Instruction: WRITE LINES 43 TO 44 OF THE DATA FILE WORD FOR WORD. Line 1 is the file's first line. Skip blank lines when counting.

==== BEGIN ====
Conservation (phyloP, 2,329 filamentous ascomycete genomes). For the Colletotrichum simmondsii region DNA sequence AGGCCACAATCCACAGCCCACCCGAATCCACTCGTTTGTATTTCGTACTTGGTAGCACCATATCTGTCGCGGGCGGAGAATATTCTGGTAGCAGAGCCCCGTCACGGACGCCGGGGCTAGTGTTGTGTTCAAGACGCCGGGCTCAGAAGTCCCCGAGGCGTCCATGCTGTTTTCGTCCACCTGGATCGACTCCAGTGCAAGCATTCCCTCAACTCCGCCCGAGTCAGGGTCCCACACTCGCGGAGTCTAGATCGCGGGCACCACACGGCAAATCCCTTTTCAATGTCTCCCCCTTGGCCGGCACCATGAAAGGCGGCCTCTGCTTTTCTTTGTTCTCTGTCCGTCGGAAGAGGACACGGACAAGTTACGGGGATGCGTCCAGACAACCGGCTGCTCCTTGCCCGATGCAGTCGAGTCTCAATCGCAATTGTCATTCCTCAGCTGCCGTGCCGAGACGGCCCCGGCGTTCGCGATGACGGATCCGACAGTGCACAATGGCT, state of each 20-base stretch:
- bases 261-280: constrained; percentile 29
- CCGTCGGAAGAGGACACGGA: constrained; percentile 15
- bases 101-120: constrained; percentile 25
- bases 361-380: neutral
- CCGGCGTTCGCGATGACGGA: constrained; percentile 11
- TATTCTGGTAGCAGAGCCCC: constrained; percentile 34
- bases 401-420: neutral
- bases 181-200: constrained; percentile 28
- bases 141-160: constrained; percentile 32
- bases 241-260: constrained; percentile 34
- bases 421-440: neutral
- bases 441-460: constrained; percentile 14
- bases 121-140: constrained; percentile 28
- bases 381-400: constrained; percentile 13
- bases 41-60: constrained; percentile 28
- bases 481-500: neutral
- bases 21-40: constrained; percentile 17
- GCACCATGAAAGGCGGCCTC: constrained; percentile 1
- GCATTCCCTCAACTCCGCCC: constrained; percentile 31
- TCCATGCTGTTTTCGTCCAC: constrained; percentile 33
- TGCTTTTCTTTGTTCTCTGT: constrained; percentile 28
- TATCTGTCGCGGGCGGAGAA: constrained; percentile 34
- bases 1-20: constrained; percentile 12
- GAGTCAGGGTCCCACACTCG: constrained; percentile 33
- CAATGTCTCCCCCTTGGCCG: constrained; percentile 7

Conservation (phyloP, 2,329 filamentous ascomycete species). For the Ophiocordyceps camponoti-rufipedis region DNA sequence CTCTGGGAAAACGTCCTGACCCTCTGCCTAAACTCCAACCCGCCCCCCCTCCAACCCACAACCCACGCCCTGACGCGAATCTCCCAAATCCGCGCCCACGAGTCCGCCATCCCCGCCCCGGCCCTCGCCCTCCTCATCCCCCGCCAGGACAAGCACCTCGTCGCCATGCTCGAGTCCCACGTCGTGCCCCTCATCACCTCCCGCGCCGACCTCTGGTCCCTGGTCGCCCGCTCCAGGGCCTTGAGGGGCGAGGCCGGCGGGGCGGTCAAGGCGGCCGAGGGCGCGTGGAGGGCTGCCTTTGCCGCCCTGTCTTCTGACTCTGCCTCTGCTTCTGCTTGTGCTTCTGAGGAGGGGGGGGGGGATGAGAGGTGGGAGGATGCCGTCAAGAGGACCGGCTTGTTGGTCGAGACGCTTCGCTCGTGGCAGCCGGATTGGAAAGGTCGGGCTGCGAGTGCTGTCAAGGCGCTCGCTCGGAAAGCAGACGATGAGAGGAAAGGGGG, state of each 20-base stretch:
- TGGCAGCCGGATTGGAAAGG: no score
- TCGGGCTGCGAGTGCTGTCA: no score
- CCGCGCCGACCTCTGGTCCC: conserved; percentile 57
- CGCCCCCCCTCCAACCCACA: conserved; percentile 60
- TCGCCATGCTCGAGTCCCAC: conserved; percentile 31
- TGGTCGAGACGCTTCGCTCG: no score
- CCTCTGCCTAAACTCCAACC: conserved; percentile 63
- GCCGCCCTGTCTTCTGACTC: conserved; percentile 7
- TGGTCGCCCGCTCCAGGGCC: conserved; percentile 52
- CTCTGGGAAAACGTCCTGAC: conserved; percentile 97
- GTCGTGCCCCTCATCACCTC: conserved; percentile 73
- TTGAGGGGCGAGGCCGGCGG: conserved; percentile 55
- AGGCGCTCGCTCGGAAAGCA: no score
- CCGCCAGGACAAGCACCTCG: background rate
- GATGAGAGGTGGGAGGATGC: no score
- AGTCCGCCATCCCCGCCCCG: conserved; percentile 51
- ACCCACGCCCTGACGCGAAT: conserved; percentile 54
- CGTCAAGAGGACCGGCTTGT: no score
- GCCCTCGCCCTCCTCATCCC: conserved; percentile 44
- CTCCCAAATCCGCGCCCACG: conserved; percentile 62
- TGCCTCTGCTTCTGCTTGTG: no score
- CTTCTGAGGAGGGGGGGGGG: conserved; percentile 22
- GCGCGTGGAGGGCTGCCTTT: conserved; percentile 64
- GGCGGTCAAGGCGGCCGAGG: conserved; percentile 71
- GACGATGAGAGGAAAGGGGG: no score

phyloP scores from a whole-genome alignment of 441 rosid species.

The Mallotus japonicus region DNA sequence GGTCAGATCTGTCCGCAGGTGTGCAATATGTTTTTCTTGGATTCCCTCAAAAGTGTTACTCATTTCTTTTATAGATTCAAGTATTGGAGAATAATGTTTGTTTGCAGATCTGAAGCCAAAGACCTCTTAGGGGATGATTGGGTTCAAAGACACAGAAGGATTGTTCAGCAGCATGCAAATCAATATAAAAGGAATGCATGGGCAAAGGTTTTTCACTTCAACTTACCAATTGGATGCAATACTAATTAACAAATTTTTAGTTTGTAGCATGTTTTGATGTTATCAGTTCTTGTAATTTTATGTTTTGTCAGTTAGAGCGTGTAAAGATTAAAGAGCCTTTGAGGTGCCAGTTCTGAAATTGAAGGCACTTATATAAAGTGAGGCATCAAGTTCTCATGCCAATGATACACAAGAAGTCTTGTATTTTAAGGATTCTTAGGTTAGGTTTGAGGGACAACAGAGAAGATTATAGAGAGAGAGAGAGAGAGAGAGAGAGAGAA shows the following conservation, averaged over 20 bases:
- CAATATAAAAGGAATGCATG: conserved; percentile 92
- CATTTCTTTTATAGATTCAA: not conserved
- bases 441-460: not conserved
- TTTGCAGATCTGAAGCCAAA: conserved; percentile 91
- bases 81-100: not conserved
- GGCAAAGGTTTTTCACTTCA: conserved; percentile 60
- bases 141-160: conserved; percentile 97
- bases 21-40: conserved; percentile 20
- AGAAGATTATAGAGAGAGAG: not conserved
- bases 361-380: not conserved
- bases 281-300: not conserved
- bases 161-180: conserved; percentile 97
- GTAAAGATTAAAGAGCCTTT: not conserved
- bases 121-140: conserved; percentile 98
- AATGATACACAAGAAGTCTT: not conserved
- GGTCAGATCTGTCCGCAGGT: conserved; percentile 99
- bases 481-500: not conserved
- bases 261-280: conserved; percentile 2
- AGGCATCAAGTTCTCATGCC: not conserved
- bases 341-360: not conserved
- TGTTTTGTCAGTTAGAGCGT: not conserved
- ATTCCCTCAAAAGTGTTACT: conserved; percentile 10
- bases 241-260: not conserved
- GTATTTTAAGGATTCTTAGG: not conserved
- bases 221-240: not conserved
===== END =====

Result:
- AGTCCGCCATCCCCGCCCCG: conserved; percentile 51
- ACCCACGCCCTGACGCGAAT: conserved; percentile 54